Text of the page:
King of Jordan promises political reforms and parliamentary government

Recommendations pave the way for an elected prime minister based on a parliamentary majority, but observers fear that 'forces in the government not in favour of reform' because changes may undermine authority of state could interfere and see recommendations shelved.

Powered by automated translation

AMMAN // King Abdullah II yesterday promised reforms leading to parliamentary government and a tougher fight against anti-corruption, at the same time warning against "chaos" and the media creating a climate of "hatred".

In his first televised address since pro-reform protests began in Jordan in January, the king pledged a new electoral law that would result in "a parliament with active political party representation" that "allows the formation of governments based on parliamentary majority … in the future". He said: "The practical approach to this meets the constitutional review now being undertaken by the royal committee I recently tasked to explore possible amendments appropriate for Jordan's present and future."

The opposition, particularly the Muslim Brotherhood, wants sweeping reforms, including a new electoral law that would lead to a parliamentary system of government and elected prime minister.

But the king said "no one in Jordan has a monopoly on reform or its promotion". He added: "We seek a state of democracy, pluralism and participation through political reforms … away from the dictates of the street and the absence of the voice of reason.

Reiterating his "firm" fight against corruption, the king warned that dealing with it "on the basis of rumours and gossip... mars Jordan's reputation both regionally and internationally, negatively affecting any endeavour to attract investment".

He added: "We want a media that can carry the message of freedom and reform, optimise the accomplishments of our country and protect national unity and the relationship among Jordanians.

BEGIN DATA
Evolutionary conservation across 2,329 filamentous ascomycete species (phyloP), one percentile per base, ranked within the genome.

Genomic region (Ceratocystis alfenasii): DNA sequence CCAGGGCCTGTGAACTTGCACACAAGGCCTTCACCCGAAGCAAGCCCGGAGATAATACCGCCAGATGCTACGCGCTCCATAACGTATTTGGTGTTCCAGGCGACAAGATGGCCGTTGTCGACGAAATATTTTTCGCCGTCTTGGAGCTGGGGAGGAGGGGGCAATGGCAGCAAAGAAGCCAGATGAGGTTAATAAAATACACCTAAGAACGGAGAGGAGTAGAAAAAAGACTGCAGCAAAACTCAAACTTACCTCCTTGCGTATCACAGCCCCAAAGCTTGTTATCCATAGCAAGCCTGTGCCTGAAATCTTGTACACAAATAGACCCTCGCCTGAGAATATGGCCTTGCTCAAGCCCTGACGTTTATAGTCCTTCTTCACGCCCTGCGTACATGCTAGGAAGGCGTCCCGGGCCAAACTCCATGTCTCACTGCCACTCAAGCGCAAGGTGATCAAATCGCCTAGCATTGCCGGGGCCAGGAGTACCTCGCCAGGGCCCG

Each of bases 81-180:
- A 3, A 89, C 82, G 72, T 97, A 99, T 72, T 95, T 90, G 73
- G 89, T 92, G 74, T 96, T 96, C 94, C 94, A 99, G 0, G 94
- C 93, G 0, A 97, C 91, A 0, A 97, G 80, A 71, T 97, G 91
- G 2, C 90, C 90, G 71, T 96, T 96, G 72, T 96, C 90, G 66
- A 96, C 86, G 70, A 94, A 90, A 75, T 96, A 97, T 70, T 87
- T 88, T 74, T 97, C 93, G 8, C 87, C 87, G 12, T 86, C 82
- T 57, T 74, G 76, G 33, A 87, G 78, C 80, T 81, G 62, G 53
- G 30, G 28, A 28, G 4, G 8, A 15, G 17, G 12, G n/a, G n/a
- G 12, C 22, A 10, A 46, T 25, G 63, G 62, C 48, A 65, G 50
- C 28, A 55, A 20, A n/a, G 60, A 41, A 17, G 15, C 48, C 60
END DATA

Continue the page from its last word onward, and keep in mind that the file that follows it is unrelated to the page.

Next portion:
"I take this opportunity to warn of the deterioration of political and media discourse into one that aims to trigger hatred," the king added.

The media have reported on alleged corruption cases as well as a convicted tycoon who was allowed to leave for the United States for medical treatment, but was later spotted in a London restaurant.

The king has urged the government to "protect the innocent victims of slander and hatred," including his own family.

Since January, Jordan has been facing a protest movement demanding political and economic reforms and an end to corruption.

The king's speech comes in the wake of political reform recommendations made June 4 by the 47-member national dialogue committee, comprised of a cross-section of society, created in March.

The proposed reforms would increase the number of parliamentary seats to 130 from 120 and cut the number of people needed to form a political party to 250 from 500, with women making up at least 10 per cent.

Mohammad Masri, a pollster and an analyst with the Centre for Strategic Studies at the University of Jordan, said: "The recommendations are progressive if implemented. But the challenge lies in whether the government or parliament will accept them.

"There are forces in the government who are not in favour of reform because they are concerned it would produce a strong parliament and that changes may undermine the authority of the state. If these centres of power interfere, the recommendations will be shelved," he said.

In Jordan, the king has the final say on important issues, though the parliament is an elected body.

Currently, Jordan's 45 constituencies are represented by several members in parliament, but citizens can only vote for one candidate. Critics have called the system unfair because of the gerrymandering of districts. The proposed changes would give citizens two votes - one for a governorate-based candidate for one of 115 seats in the parliament, and the other to choose a representative for the 15 seats allocated nationwide.

Senator Taher Masri, head of the dialogue committee, said the recommendations pave the way for an elected prime minister based on a parliamentary majority, instead of one appointed by the king.

"But this needs time and patience," he said at a news conference on June 4. The proposed electoral law "remains controversial and not all powers in the country would agree on any electoral system".

Mamdouh Abbadi, an independent member of parliament, said the draft proposal better suits countries that have strong political parties. "The suggested electoral system suits countries that have two, three or four main political parties, but here we have only one strong group and there is no number two or three. If the amendments are approved, they will only serve the strongest party," he said.

The Islamist-led opposition also has misgivings about the proposed changes.

with additional reporting by Agence France-Presse